I found the weirdest spider on my porch (which is near my garden ). Does
anyone have any idea what this is? It has short legs, which eliminates most
spiders common to this area. It also has a very distinctive pattern on it's
back. Is this a good spider to move to the garden?
The entire gallery is here:
There is a common species Phidippus audax commonly called the "daring
jumping spider" (sounds like a phrase from a movie trailer) that is
found throughout most of N.A. These spiders get up to 15mm for females
with males being just a little smaller.
As for being good in a garden I think that every sort of spider is good
in a garden, even black widows and brown recluses although having many
of those around would make one more careful about reaching blindly into
a tomato plant feeling for ripe ones. I figure that spiders eat insects
and many insects eat plants therefore the more spiders the better.
I spent 15 years in Vegas in a neighborhood with black widow infestations.
They don't like gardens, but prefer dry undisturbed corners and enclosed,
sheltered locations. I think it's the moisture they avoid, as well as the
constant motion of wind and people watering and working around the plants.
I've opened kitchen cupboards and found a large one built a nest overnight.
I've reached into a bag of flour to find one had crawled in and setup a
nest. I came too close to being bit that time. If you know what to look for,
you will see these webs along sidewalks, in corners, just about everywhere
you look. But I rarely saw one in my garden, a black widow would not build a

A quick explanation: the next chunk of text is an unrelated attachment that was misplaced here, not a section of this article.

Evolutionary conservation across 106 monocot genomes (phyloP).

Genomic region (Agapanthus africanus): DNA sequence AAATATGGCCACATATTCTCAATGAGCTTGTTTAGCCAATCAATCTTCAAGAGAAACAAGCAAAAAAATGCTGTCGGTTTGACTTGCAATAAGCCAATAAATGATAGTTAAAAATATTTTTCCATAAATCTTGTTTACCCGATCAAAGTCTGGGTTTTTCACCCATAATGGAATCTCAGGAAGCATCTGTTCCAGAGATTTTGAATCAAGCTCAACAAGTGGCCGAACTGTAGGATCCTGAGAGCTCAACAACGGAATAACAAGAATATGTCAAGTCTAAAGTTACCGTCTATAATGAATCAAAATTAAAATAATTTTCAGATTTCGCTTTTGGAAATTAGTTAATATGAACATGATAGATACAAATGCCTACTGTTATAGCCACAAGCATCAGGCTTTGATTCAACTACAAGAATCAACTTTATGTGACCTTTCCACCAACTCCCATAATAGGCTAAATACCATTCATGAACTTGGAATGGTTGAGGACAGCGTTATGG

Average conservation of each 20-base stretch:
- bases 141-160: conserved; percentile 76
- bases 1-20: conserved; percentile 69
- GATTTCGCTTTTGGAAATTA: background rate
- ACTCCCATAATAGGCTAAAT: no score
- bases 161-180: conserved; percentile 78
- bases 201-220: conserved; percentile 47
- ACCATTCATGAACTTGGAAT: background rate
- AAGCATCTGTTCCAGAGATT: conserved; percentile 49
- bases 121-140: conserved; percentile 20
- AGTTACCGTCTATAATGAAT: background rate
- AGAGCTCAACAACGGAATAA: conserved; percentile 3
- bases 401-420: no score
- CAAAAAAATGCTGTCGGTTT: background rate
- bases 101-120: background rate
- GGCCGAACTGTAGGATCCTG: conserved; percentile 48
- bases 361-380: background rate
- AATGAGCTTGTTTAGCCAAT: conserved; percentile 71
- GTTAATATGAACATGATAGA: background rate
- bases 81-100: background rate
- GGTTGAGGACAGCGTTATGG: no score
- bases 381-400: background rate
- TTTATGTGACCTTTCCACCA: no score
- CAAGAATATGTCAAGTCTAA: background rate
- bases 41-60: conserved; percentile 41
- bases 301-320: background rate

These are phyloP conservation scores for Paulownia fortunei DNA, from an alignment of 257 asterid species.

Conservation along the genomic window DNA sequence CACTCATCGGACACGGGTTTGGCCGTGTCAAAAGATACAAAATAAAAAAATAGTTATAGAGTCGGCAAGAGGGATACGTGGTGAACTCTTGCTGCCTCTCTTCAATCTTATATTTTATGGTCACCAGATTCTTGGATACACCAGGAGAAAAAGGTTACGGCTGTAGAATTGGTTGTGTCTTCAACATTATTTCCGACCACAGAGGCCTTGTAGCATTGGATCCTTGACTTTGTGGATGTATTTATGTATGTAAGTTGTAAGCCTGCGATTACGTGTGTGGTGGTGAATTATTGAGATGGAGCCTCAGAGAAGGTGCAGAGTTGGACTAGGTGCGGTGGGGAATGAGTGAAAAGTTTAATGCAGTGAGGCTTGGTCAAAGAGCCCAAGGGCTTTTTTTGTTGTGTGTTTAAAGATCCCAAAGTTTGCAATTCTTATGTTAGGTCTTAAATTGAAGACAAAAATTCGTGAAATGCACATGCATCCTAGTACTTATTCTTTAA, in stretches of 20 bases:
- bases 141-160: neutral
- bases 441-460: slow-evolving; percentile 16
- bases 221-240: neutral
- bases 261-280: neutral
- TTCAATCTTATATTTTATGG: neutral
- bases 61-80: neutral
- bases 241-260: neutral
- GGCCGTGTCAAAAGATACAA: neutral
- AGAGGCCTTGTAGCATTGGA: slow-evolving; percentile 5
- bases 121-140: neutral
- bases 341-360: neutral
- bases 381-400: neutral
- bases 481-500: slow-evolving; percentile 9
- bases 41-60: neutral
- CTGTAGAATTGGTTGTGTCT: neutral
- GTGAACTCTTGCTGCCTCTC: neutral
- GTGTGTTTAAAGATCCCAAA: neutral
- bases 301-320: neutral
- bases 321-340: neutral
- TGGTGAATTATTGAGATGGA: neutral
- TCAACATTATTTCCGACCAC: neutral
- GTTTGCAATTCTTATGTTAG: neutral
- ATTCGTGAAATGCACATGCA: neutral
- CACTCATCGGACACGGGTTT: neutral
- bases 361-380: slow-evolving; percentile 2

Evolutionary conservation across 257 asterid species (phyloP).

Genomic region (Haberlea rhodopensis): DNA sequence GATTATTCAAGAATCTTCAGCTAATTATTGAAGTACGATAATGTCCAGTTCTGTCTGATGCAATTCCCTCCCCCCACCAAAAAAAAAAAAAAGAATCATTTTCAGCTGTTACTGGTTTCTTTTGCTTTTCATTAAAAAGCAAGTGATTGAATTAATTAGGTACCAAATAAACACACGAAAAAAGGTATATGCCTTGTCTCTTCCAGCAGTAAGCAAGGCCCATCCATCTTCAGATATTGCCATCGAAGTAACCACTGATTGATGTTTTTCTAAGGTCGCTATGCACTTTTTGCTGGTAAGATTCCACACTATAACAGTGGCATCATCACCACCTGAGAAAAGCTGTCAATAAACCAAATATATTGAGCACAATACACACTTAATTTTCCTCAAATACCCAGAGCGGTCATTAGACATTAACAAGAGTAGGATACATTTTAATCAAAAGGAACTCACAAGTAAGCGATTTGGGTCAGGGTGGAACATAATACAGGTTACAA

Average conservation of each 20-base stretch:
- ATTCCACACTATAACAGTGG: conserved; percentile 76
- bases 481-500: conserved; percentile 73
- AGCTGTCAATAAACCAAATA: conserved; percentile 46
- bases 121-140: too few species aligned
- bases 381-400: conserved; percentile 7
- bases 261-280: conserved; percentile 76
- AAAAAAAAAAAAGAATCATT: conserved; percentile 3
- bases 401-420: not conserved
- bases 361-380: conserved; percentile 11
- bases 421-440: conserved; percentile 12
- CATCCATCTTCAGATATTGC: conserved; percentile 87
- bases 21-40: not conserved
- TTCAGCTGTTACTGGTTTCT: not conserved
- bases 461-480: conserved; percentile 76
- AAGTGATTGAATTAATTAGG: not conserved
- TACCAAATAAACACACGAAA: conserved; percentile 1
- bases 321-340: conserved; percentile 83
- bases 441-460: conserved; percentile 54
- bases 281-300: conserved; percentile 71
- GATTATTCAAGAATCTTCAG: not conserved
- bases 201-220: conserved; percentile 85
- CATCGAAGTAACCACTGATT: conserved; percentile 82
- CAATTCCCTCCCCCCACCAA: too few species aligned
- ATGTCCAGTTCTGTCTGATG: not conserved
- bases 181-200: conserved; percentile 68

nest in a tomato plant. The exception might be if it's a large plant
sprawled on the ground. Black Widows are nocturnal, and prefer dark places
for webs, another reason you might not see many of them in the garden. There
are a few spiders that should be killed on sight, and the black widow is one
of them. This spider has no place in home or garden.
This particular specimen was about 3/8 of an inch long, and rather pretty.
Very unusual looking. Very short legs, and highly mobile. It would actually
move to look at me as I moved my head around to get a good look.
I, too lived in Clark County for some time and know a bit about living
around black widows. They didn't bother me terribly as long as they were
outside but they did freak my wife out no matter where they were so any
time she saw one it became my duty to kill it.
There are a few of them around this area but not in numbers like LV. I
had one living just outside my bathroom window and I spent an entire
summer watching her go about regular life, catching prey, and raising
some spiderlings. But like I said, as long as they are outside and in a
known location I still go by "live and let live".
I had a small jumping spider which took up residence in/on/around the
exterior keypad for my garage door. And we got to know each other pretty
well and (s)he got to the point where I was trusted to put a small
stunned fly on the top of the keypad and occasionally the spider would
grab it before it recovered and flew or fell off. The spider could also
be counted upon to put up its front legs in a boxing stance if I waved
my finger in front of its face. Jumping spiders are supposed to have
very good vision and I'm convinced that this one eventually came to
recognize me on sight.
I've always had a fondness for what is commonly called 'garden spiders'
around these parts. They have a colorful black and yellow pattern and
can grow rather large (a couple of inches in diameter). There was a
bridge near the college I attended that was covered with their webs.
Creeped some people out but I was fascinated. Also had one living in
my porch railing... almost considered her a pet after a while.
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